Builder jailed for gross negligence manslaughter

7 October 2013

George Collier, 49, from Conwy had pleaded not guilty to gross negligence manslaughter atMold Crown Court.  He was charged following the death of 3 year old Meg Burgess in July 2008 who had been walking home with her mother when a wall constructed by Mr Collier's company Parcol Developments Ltd collapsed on top of her.  The company pleaded guilty to breaches of health and safety legislation. 

Mr Collier was found guilty by a jury following a 3 week trial and in addition to receiving a sentence of imprisonment of 2 years he was also disqualified from being a company director for 7 years.

Mr Collier had been working at a house being renovated, the wall was constructed and back filled and was acting as a retaining wall but had not been built or reinforced for this purpose.  It collapsed under the weight of earth resting against it tragically at the time Meg and her mother were walking past.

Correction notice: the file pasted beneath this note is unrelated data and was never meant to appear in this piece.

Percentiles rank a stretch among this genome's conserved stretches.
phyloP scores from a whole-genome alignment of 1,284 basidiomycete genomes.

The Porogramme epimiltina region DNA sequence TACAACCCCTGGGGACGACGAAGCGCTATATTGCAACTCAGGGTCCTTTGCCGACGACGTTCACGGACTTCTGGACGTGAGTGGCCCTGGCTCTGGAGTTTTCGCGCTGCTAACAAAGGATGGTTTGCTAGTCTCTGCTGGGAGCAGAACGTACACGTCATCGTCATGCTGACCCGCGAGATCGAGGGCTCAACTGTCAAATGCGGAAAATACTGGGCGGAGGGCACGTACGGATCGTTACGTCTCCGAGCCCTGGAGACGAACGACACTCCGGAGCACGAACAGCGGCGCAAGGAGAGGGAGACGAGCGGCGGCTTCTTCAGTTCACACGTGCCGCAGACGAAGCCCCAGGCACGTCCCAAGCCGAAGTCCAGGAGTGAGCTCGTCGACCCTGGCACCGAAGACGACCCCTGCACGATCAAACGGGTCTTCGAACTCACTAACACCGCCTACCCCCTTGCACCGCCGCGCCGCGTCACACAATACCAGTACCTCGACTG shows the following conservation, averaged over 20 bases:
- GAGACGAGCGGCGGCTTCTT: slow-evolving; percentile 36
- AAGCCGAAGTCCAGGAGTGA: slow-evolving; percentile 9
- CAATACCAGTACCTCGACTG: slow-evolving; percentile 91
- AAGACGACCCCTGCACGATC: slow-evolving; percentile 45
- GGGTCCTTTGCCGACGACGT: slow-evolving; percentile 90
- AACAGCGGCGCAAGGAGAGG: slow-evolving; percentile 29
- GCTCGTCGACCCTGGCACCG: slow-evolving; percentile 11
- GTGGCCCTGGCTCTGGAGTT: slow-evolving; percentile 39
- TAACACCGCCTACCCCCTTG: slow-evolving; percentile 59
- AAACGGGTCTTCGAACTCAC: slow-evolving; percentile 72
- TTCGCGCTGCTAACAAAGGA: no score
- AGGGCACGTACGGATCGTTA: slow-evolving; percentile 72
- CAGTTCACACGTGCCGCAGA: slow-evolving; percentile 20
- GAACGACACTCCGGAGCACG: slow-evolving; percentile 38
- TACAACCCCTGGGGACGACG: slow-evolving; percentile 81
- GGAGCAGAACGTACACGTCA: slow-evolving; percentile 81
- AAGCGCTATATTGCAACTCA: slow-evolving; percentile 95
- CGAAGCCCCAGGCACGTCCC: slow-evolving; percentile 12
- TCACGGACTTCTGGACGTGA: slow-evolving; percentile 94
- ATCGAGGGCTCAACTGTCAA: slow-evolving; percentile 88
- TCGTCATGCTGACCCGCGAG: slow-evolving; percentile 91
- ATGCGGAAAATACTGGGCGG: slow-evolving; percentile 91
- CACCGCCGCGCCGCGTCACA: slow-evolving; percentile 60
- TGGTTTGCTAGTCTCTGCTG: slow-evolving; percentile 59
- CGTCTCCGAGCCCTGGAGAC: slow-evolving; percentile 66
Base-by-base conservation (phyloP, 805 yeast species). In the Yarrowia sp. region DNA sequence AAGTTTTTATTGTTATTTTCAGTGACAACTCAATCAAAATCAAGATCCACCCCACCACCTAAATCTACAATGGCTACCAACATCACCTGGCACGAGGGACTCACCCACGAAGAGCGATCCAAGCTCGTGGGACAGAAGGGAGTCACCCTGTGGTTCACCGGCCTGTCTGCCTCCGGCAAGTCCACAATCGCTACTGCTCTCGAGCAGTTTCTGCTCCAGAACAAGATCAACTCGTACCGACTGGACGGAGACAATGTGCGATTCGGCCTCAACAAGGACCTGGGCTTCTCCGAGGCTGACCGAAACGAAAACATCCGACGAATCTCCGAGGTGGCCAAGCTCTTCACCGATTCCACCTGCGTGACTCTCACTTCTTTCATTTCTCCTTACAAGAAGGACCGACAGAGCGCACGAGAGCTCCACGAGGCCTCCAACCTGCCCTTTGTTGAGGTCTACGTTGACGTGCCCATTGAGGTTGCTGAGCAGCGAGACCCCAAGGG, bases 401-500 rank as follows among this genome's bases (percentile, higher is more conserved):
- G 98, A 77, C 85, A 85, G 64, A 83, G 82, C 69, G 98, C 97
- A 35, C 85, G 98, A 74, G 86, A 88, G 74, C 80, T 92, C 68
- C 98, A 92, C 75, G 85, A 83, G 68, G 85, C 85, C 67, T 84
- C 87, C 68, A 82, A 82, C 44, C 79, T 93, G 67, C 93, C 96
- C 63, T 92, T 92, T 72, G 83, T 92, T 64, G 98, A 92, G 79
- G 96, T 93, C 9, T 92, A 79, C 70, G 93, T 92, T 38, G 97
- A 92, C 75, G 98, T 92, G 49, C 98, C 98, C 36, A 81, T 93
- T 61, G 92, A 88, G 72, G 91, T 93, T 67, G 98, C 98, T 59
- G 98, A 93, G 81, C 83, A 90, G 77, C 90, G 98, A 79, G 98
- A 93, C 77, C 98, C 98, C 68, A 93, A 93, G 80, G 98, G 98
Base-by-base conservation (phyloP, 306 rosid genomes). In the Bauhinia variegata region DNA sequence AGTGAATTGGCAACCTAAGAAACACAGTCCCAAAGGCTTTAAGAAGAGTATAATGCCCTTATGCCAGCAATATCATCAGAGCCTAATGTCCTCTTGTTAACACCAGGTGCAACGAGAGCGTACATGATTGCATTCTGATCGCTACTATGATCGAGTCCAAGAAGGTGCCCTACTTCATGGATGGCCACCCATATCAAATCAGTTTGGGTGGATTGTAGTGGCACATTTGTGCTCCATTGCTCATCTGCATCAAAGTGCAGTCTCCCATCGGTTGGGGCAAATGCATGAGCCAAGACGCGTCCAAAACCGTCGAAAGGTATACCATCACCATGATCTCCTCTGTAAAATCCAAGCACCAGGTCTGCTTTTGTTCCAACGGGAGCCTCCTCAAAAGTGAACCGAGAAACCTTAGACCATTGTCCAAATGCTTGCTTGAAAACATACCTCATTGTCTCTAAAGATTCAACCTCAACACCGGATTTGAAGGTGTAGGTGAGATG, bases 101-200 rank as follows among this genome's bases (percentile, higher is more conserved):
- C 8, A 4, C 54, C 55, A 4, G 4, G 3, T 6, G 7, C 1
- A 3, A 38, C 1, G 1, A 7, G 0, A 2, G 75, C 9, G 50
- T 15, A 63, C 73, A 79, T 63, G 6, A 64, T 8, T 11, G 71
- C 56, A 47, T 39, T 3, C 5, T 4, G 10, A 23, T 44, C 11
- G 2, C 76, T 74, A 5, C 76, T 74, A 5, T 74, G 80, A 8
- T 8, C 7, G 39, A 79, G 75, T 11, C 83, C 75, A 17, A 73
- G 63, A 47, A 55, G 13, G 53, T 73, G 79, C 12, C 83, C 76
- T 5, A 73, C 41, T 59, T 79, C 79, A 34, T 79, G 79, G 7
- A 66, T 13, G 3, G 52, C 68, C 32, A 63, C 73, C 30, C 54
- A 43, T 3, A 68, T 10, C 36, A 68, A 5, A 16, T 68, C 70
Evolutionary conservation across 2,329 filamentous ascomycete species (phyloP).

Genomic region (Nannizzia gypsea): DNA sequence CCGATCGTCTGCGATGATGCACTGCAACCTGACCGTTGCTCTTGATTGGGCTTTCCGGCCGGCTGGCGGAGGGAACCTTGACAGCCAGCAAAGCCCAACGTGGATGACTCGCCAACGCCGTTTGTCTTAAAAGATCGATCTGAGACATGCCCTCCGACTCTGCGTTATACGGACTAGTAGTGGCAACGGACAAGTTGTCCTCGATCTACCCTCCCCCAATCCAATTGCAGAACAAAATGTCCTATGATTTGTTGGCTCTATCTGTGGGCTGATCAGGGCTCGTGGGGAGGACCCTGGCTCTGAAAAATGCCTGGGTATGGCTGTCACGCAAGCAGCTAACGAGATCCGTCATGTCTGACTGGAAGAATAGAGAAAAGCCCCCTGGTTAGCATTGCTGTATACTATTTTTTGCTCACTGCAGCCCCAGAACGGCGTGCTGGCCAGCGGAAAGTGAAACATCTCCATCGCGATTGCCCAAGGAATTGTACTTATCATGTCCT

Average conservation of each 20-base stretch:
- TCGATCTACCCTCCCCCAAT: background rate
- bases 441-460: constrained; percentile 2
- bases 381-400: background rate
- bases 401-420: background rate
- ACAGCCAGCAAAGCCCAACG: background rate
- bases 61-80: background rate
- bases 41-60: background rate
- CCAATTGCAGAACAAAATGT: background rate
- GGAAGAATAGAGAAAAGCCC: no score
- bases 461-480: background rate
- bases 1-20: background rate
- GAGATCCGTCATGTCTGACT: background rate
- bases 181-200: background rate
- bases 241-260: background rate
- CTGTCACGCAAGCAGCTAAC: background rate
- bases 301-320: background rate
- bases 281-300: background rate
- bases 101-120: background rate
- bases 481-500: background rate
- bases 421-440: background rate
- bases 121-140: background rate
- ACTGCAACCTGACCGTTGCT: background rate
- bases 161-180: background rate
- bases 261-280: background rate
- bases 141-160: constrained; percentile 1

A spokesman for the CPS Special Crime Division said that they hoped the conviction and sentence would stand as a warning for those who carry out substandard building work.  The limited company despite its guilty pleas did not receive a separate penalty and is believed to be without funds. 

Gross negligence manslaughter is a relatively unusual charge.  It arises where the death of an individual is caused as the result of a grossly negligent, although otherwise lawful, act or omission on the part of the defendant.  In the recent case of R-v-Adomako (1994) the House of Lords outlined a four stage test requiring that the prosecution prove the following:-  

a) – the existence of a duty of care by the defendant to the deceased.

b) – that there has been a breach of that duty of care.

c) – the breach of that duty of care causes or significantly contributes to the death of the victim; and

d) – that the breach should be characterised as gross negligence and therefore a crime. 

It is possible to cause a breach of a established duty of care by way of either an act or an omission so a failure to act in a certain way can amount to a breach as much as a specific act can.  A failure to properly maintain vehicles or machinery can often lead to a consideration of such a charge.